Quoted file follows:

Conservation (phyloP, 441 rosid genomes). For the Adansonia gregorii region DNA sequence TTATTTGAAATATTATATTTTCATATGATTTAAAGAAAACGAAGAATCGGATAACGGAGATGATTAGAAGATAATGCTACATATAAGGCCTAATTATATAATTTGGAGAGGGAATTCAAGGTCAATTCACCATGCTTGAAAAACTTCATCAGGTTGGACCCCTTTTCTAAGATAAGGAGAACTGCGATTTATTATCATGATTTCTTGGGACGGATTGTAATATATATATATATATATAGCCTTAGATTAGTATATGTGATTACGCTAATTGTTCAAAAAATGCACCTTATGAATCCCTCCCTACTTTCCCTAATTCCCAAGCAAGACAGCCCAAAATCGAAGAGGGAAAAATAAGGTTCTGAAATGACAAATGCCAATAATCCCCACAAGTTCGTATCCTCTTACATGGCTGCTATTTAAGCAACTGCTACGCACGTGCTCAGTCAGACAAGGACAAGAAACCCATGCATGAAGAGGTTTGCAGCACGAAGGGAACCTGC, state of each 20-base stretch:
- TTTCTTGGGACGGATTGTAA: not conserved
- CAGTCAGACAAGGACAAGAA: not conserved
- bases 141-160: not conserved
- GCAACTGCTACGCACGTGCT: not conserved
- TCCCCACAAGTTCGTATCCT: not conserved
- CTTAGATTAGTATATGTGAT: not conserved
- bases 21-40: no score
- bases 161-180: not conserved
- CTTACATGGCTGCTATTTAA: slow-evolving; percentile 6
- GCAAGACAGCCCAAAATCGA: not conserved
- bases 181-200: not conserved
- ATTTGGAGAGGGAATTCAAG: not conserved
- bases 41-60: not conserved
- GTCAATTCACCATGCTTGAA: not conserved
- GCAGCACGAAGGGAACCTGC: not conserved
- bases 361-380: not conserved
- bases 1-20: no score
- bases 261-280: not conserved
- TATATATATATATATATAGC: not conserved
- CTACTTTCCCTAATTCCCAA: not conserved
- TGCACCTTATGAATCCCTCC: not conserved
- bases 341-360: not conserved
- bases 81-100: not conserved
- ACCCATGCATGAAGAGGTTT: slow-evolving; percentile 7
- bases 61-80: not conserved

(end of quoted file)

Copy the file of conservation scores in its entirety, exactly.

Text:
Conservation (phyloP, 441 rosid genomes). For the Adansonia gregorii region DNA sequence TTATTTGAAATATTATATTTTCATATGATTTAAAGAAAACGAAGAATCGGATAACGGAGATGATTAGAAGATAATGCTACATATAAGGCCTAATTATATAATTTGGAGAGGGAATTCAAGGTCAATTCACCATGCTTGAAAAACTTCATCAGGTTGGACCCCTTTTCTAAGATAAGGAGAACTGCGATTTATTATCATGATTTCTTGGGACGGATTGTAATATATATATATATATATAGCCTTAGATTAGTATATGTGATTACGCTAATTGTTCAAAAAATGCACCTTATGAATCCCTCCCTACTTTCCCTAATTCCCAAGCAAGACAGCCCAAAATCGAAGAGGGAAAAATAAGGTTCTGAAATGACAAATGCCAATAATCCCCACAAGTTCGTATCCTCTTACATGGCTGCTATTTAAGCAACTGCTACGCACGTGCTCAGTCAGACAAGGACAAGAAACCCATGCATGAAGAGGTTTGCAGCACGAAGGGAACCTGC, state of each 20-base stretch:
- TTTCTTGGGACGGATTGTAA: not conserved
- CAGTCAGACAAGGACAAGAA: not conserved
- bases 141-160: not conserved
- GCAACTGCTACGCACGTGCT: not conserved
- TCCCCACAAGTTCGTATCCT: not conserved
- CTTAGATTAGTATATGTGAT: not conserved
- bases 21-40: no score
- bases 161-180: not conserved
- CTTACATGGCTGCTATTTAA: slow-evolving; percentile 6
- GCAAGACAGCCCAAAATCGA: not conserved
- bases 181-200: not conserved
- ATTTGGAGAGGGAATTCAAG: not conserved
- bases 41-60: not conserved
- GTCAATTCACCATGCTTGAA: not conserved
- GCAGCACGAAGGGAACCTGC: not conserved
- bases 361-380: not conserved
- bases 1-20: no score
- bases 261-280: not conserved
- TATATATATATATATATAGC: not conserved
- CTACTTTCCCTAATTCCCAA: not conserved
- TGCACCTTATGAATCCCTCC: not conserved
- bases 341-360: not conserved
- bases 81-100: not conserved
- ACCCATGCATGAAGAGGTTT: slow-evolving; percentile 7
- bases 61-80: not conserved